The idea of intentional (“reason-action”) causation is supposed to be analogous to that of neurological-motor movement causation. We understand what it means to say that a particular series of neurological events caused the fingers of my left hand to curl up into a fist. The neurological causes are clearly identifiable as discrete, localizable events in the brain that make certain other discrete, localizable events in the hand occur. The problem is that there is no clear, analogous story that we could tell about an intentional reason and an action. A reason, whether a feeling of sexual inadequacy or the belief that a bear market is coming, is not a discrete, localizable event; unlike neurons firing, one’s feeling of sexual inadequacy or belief that a bear market is coming, are not things inside one’s head, to which we can point. Intentional states are inherently linguistic, insofar as they involve our representing states of affairs in various ways, and are thus necessarily rule-governed. For reasons that I am not going to state explicitly here, rule-following is an inherently public activity, from which it follows that one cannot follow a rule (and thus, employ language) from “inside” one’s own mind. To speak, then, of beliefs and desires and feelings and all other manner of intentional states as discrete, localizable things or events “in” the mind or brain can be nothing but a kind of nonsense or at best, a highly misleading, metaphorical way of speaking.
Actions also are not properly identifiable as discrete objects or events, for they too are as much a matter of interpretation – of how things are represented in the public language – as they are a matter of motor movements. In the Investigations, Wittgenstein famously asked what is “left over,” when I subtract the fact that my arm goes up, from the fact that I raise my arm, and the answer that tempts us is that what is left over is a prior, mental act of intending to raise my arm. We’ve seen, however, that such an answer must be a mistake – that we cannot construe intentional states like “intending,” “wanting,” “hoping,” and the like as discrete, localizable, internal events – and that there must be something else that makes these motor movements count as raising one’s hand, asking a question, requesting permission to go to the bathroom (the latter two of which, notice, can also be effected by one’s hand raising). That something else would seem clearly to be various interpretations that are warranted, given relevant features of the context and the linguistic rules and conventions of the speaking community. But this means that the action of raising your hand is no more a discrete, localizable event in the world, then your desire to ask a question or go to the bathroom is a discrete, localizable event inside your head.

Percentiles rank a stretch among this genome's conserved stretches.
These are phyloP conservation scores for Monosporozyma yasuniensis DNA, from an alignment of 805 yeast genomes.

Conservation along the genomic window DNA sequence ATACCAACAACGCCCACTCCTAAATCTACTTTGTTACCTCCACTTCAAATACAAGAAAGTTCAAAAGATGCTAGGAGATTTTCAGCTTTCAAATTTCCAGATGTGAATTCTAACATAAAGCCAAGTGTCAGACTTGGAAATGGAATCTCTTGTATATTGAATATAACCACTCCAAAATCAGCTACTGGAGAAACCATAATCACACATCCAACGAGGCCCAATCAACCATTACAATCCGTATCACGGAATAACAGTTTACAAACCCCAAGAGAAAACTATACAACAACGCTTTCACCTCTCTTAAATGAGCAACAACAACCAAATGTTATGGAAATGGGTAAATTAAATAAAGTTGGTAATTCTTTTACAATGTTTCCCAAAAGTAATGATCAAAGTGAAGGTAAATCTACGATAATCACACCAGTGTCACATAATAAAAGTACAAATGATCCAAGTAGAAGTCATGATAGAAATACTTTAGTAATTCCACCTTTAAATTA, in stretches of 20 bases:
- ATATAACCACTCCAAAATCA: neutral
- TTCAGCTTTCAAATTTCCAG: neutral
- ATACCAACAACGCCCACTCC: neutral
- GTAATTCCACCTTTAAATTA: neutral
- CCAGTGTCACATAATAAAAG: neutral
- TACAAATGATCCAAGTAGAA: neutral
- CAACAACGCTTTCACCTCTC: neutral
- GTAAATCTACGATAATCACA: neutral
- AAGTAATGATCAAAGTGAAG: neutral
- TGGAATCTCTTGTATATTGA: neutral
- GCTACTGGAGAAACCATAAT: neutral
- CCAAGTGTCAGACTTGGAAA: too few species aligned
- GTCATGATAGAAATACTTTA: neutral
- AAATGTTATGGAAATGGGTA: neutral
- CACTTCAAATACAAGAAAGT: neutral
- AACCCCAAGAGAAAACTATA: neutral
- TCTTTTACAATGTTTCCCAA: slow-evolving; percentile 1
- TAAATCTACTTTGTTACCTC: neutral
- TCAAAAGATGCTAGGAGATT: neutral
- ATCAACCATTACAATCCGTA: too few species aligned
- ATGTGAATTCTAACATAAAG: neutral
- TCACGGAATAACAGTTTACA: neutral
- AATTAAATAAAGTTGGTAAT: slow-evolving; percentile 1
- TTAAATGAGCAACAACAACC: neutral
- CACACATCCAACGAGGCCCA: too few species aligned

Summarizing this point and wrapping up this “sketch,” for α and β to be related as cause and effect, at a minimum, α and β, must be discrete, localizable, events. One trouble with the idea of the intentional causation of action, then, is that neither intentional states nor actions can be properly characterized as discrete, localizable events, and to think that they are is to commit what Gilbert Ryle has called a “category error,” one that is easy to make, for the sorts of reasons that Wittgenstein devoted a good portion of his philosophical work to describing.
I look forward to what I hope will be a rigorous (and vigorous) discussion and to further developing my thoughts on this fascinating and important topic.